The Day The World Held Its Breath

It was March 15, 2020, when the time was halted, when the world held its breath and when the state of emergency and the total lockdown was decreed.

COVID-19! It sounded like a bad apocalypse movie that we used to watch as kids.

In principle, I am a rather optimistic person and I tend to react to alarming situations in an unperturbed-pragmatic, sometimes even ironic-sarcastic fashion. This was also the case on 14 March 2020 when the news of the lockdown was spread on the local news.

I live in a big city where noise, stress, and chaos are the order of the day. Should this stop? Should peace and cosiness occur instead? Hey, the thought sounded great! Let’s bring some peace and calmness to our hectic everyday life for the next few weeks. Working from home? Why not? I like being at home.

It’s a good thing that I didn’t know at the time that the state of alarm would not be eased until 21 June, 2020. And that it would again be resumed on 25 October, 2020 for a total of another 196 days.

At the beginning of the lockdown, everyone declared their solidarity with the completely overburdened hospital staff, gathering in the evenings on balconies, at the window or the front door, hitting on pots, being animated, and honoring all those who went above and beyond what was thought humanly possible in order to save human lives.

Over time, pot-beating turned into music concerts, where people also inspired their neighbors to their feet. Pianos were dragged onto the balcony; operas were sung or the saxophone was played.

Police patrols would dance for children in front of hospitals or congratulate older people via loudspeakers for their birthdays. Almost idyllic- revolutionary!

But then the first hospital workers were attacked, insulted or threatened in front of their own four walls because they were carriers of the disease, they were a source of the virus, a source of infection. They brought the invisible enemy home with them.

From the idyllic solidarity, the first hate slogans developed. Where is the closest scapegoat to be found when the real enemy is intangible or insurmountable?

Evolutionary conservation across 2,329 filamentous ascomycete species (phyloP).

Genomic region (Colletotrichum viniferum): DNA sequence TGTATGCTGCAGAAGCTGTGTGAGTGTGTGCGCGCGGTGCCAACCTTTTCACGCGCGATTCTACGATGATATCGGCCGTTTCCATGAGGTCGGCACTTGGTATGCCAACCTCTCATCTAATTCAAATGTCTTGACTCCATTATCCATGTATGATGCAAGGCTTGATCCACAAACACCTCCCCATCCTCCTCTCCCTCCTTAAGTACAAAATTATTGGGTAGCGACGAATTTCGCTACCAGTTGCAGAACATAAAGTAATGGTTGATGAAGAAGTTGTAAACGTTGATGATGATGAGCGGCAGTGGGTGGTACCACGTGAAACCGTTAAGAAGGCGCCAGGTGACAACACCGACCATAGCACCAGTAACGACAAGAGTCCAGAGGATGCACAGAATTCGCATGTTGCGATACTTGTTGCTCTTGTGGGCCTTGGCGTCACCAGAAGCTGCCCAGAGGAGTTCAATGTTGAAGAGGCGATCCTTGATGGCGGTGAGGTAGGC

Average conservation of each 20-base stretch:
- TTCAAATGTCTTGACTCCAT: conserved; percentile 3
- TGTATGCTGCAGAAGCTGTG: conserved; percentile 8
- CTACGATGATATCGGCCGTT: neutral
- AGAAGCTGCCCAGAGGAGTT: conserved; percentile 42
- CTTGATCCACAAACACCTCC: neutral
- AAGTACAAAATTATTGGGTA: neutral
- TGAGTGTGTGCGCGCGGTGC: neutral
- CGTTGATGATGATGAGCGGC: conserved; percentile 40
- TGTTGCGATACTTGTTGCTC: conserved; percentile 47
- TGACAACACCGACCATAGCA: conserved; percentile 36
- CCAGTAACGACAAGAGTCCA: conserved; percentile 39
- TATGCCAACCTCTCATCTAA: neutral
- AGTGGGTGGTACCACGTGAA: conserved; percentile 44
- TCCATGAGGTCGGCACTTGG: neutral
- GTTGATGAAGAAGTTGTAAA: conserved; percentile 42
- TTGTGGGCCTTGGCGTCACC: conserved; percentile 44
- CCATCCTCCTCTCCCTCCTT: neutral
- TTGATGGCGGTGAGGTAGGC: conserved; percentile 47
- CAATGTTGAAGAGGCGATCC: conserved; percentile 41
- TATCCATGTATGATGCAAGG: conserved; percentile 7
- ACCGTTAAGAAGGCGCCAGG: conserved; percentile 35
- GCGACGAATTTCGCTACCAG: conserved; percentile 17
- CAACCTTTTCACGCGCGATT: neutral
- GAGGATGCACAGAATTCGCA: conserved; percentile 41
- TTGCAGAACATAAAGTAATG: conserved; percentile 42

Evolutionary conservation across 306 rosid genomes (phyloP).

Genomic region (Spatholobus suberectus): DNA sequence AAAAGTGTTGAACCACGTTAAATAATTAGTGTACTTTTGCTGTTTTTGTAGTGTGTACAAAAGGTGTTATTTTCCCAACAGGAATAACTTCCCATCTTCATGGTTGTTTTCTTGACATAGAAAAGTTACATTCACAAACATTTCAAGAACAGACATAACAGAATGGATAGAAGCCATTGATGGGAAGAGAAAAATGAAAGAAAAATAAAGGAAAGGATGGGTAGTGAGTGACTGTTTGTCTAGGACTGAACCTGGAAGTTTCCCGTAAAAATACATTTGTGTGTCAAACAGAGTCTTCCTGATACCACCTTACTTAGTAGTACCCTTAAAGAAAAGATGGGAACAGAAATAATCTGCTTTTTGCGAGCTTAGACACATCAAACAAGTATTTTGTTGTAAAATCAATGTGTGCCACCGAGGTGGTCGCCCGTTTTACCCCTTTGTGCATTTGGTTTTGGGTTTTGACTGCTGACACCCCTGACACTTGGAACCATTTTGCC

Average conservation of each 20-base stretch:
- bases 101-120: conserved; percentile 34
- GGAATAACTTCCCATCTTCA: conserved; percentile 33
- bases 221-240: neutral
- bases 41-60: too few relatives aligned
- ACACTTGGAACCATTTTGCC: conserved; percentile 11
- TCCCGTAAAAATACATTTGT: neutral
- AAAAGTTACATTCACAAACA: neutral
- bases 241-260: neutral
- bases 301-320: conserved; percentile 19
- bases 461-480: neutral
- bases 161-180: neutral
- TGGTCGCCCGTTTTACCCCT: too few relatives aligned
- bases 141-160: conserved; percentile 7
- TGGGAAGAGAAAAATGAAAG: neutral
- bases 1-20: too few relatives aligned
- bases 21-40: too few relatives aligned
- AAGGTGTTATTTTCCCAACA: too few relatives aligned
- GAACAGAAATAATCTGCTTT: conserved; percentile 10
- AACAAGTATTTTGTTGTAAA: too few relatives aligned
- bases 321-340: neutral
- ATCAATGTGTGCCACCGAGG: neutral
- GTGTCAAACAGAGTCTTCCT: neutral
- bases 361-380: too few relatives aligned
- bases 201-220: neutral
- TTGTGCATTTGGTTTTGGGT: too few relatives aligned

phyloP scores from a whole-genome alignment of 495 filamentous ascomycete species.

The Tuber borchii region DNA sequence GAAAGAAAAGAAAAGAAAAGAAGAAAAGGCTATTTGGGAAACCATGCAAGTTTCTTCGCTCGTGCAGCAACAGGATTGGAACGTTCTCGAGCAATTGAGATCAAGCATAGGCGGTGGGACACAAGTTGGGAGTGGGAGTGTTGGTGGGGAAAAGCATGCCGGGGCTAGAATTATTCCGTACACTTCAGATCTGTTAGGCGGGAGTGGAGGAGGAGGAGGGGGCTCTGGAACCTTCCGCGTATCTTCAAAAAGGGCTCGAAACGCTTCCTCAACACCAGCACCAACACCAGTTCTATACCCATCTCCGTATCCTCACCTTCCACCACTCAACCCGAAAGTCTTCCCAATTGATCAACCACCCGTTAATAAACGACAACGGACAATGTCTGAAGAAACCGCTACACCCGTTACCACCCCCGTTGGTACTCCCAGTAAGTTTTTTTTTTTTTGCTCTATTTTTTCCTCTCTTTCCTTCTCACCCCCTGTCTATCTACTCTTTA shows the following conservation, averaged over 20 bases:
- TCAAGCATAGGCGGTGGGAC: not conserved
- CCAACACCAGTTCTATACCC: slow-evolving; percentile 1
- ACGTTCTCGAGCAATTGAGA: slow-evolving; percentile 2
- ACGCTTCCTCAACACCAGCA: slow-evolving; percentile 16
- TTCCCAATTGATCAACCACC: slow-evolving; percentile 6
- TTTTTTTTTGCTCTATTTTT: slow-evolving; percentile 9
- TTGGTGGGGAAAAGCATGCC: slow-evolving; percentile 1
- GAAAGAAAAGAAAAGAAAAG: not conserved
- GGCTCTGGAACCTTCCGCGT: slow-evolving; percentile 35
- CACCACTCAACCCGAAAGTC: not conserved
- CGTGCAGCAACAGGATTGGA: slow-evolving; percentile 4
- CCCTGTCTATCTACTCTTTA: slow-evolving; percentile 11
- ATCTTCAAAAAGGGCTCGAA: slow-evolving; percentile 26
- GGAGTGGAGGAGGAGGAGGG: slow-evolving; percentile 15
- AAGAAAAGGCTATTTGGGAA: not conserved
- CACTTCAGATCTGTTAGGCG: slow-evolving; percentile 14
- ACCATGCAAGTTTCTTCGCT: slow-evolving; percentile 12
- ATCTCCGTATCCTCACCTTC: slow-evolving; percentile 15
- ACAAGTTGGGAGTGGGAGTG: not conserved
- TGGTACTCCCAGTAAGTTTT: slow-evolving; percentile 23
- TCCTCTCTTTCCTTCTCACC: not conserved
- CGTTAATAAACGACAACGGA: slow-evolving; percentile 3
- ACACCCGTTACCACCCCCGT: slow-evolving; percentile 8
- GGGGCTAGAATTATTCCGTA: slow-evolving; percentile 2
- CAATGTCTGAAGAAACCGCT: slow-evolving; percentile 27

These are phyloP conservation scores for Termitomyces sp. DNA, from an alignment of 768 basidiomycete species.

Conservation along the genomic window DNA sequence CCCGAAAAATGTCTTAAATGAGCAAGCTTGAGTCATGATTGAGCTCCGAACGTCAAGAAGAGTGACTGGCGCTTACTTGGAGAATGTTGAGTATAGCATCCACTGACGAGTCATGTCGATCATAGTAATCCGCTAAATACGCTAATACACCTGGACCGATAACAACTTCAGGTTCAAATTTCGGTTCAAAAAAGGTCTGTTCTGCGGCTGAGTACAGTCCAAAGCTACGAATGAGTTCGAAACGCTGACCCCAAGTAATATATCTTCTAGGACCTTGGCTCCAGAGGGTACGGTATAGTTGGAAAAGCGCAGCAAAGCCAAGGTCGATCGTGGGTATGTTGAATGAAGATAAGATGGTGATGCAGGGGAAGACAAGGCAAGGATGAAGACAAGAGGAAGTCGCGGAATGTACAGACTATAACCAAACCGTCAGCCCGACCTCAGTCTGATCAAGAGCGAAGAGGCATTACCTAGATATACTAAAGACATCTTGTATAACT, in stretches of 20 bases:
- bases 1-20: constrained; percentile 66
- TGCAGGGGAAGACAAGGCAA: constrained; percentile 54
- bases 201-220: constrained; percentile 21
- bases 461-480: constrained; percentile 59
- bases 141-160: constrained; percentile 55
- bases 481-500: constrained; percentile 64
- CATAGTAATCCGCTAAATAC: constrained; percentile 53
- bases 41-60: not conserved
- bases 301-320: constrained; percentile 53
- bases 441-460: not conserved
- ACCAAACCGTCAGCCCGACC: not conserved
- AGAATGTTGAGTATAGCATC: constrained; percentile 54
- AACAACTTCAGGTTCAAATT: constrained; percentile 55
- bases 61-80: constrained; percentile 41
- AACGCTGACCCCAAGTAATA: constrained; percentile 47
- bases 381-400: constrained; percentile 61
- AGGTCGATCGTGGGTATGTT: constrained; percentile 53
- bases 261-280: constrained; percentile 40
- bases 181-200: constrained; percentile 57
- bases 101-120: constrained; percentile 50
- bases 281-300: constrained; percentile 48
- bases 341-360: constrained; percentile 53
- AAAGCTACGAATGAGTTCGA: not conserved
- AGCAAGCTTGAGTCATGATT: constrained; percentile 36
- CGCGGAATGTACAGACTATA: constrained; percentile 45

After a few weeks, you could only hear isolated pot-beating, until it fell miserably silent at some point.

There were the young people who were blamed for the increase in the rate of infection because they presumably violated social obligation.

The juxtaposition of perpetrators and victims is used in many areas to organize and understand the world. Guilt is based on our human values.

The Unusual Everyday Life Occurred

We started working from home, decorated our private lives into the workplace. Those who were not yet digitally positioned now had to follow suit quickly. Suddenly, we had countless virtual meetings a day, which we had to arrange next to the partner, the children, the dog, or other family members. We worked out a strategic battle plan to avoid climbing the walls at home.

Many dining tables were converted into a work table, and we tried to get hold of all kinds of equipment to make the new working version as pleasant as possible.

All of a sudden, we did things that we had never taken the time to do before! Many began to bake sourdough bread, to participate in virtual gymnastics bootcamps, Yoga classes, foreign language courses, Secrets to body transformation, How to stay fit in 10 steps… the options on offer were infinite.

We shopped on the Internet and it let us deliver the goods comfortably at home, because we were at home, 24/7.

This own home became the new centre of life and experiences.

For the environment, it was a short sigh of relief. The Corona Crisis had a short-term positive impact on air quality, forest animals dared to enter the city, where they strolled comfortably around dumpsters in search of goodies.